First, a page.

Wildfires: Clear fuel from hilltop and remote area communications towers

Don Gould don at bowenvale.co.nz
Sat Sep 12 01:21:01 UTC 2020

Eric they have the same issues in Australia.   You might want to join aunog, if you haven't already, I'm sure you'll find endorsement for these issues.Fuel management is a problem. Finding the right balance between management and ecological issues is political and complex with many vested interests driving the narrative. D-- Don Gould5 Cargill PlaceRichmondChristchurch, New ZealandMobile/Telegram: + 64 21 114 0699www.bowenvale.co.nz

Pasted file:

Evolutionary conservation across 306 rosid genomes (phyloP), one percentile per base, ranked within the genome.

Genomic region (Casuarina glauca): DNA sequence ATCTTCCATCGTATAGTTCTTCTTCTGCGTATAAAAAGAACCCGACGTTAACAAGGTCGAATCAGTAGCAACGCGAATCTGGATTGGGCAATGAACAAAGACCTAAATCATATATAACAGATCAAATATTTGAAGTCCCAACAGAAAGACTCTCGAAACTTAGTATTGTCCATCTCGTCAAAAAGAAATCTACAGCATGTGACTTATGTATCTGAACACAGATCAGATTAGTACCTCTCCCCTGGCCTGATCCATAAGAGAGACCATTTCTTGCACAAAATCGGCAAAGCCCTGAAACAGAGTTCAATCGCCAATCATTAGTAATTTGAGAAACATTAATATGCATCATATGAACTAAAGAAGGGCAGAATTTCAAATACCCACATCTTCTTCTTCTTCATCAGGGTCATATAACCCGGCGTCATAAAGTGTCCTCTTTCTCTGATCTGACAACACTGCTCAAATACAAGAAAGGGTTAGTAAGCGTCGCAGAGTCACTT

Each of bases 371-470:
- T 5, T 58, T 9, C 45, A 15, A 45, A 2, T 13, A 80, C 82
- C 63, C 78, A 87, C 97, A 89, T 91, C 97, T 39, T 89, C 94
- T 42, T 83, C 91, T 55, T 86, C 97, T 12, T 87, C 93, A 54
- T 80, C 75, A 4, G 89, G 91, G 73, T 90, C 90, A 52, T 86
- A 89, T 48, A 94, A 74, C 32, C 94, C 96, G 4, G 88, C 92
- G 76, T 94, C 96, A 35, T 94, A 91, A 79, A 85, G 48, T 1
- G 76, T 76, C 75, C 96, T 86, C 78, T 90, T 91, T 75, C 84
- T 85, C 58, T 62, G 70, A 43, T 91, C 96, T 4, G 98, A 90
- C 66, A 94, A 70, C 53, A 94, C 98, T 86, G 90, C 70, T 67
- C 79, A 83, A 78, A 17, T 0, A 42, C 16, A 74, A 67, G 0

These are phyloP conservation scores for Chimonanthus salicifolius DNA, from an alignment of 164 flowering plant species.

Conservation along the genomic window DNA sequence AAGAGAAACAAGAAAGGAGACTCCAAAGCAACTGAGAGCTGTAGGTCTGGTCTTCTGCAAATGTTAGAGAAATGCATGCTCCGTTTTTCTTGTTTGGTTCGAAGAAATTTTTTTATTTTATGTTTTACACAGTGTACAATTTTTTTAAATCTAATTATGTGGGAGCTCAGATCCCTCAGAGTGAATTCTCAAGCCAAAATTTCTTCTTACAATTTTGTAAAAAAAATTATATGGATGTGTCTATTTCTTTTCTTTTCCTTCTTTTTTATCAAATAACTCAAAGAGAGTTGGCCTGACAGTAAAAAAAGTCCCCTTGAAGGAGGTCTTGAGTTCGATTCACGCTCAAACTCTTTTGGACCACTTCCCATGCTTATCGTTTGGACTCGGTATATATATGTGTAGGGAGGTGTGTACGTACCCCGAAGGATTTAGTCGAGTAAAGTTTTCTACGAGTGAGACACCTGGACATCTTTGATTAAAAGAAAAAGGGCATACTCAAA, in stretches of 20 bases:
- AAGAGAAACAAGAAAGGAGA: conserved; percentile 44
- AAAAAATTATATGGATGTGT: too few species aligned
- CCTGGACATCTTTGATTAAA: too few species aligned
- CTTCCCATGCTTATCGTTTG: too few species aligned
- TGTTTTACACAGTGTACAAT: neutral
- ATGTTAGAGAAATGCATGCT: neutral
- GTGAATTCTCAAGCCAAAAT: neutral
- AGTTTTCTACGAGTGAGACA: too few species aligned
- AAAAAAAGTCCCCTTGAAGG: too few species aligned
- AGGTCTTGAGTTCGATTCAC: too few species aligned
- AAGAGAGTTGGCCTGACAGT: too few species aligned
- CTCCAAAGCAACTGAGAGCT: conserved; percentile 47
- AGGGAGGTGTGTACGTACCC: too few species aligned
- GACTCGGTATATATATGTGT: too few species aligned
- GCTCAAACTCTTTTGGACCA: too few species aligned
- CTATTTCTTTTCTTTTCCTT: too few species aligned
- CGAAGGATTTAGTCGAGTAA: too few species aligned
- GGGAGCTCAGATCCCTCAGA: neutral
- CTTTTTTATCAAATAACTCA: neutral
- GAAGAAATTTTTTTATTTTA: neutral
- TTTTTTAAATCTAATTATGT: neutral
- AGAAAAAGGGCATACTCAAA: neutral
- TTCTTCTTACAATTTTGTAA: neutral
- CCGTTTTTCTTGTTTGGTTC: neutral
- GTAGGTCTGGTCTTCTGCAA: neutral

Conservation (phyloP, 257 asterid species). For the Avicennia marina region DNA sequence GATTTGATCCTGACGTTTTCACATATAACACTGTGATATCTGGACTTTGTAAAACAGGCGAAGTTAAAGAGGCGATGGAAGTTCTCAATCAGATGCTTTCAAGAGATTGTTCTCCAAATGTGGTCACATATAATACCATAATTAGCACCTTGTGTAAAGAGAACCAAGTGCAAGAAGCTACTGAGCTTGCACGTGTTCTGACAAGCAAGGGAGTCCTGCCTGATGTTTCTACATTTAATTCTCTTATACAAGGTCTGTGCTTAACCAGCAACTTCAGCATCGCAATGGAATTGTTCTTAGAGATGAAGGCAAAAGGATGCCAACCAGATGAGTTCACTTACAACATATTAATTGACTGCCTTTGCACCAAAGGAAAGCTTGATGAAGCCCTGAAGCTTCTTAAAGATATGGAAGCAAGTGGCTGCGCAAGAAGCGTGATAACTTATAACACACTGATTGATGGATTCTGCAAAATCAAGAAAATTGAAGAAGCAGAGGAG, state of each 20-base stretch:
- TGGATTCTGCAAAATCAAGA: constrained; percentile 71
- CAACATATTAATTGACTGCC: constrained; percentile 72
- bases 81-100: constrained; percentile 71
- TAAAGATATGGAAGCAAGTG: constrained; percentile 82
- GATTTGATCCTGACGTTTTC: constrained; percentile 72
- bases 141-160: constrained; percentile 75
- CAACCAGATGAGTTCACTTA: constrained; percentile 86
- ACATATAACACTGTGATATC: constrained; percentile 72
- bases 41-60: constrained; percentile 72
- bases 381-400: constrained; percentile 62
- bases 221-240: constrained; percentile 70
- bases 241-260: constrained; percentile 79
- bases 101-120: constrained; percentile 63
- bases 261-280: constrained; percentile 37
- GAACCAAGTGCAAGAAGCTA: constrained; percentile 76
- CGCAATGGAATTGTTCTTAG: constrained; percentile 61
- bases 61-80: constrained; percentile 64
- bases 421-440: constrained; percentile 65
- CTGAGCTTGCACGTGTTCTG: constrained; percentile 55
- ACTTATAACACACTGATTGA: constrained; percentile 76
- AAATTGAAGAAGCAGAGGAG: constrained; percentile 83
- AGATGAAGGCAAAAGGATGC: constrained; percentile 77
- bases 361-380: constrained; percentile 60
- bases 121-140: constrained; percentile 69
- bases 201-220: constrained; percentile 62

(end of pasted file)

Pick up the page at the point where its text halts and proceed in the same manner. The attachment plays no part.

-------- Original message --------From: Eric Kuhnke <eric.kuhnke at gmail.com> Date: 12/09/20  10:14 am  (GMT+12:00) To: "nanog at nanog.org list" <nanog at nanog.org> Subject: Wildfires: Clear fuel from hilltop and remote area communications towers Over the past week I think I've seen about 20 to 30 photos of burnt out communications sites in Oregon and California.Due to the often remote and unstaffed nature of many of these sites, there's a natural tendency for brush, shrubs, grass and small trees to grow close to the tower compounds on many hilltop sites.Many of these sites also support emergency communications services.In the subject line I'm using "fuel" as defined by firefighters, not literally meaning petroleum fuels, but anything flammable. In some places there are ecological or political concerns with maintaining a cleared perimeter around telecom tower sites. This might be a time to re-visit the logical purpose of some of these policies, if allowing fuel to grow right up to the tower and telecom equipment shelters greatly increases the likelihood of the whole thing going up in flames.
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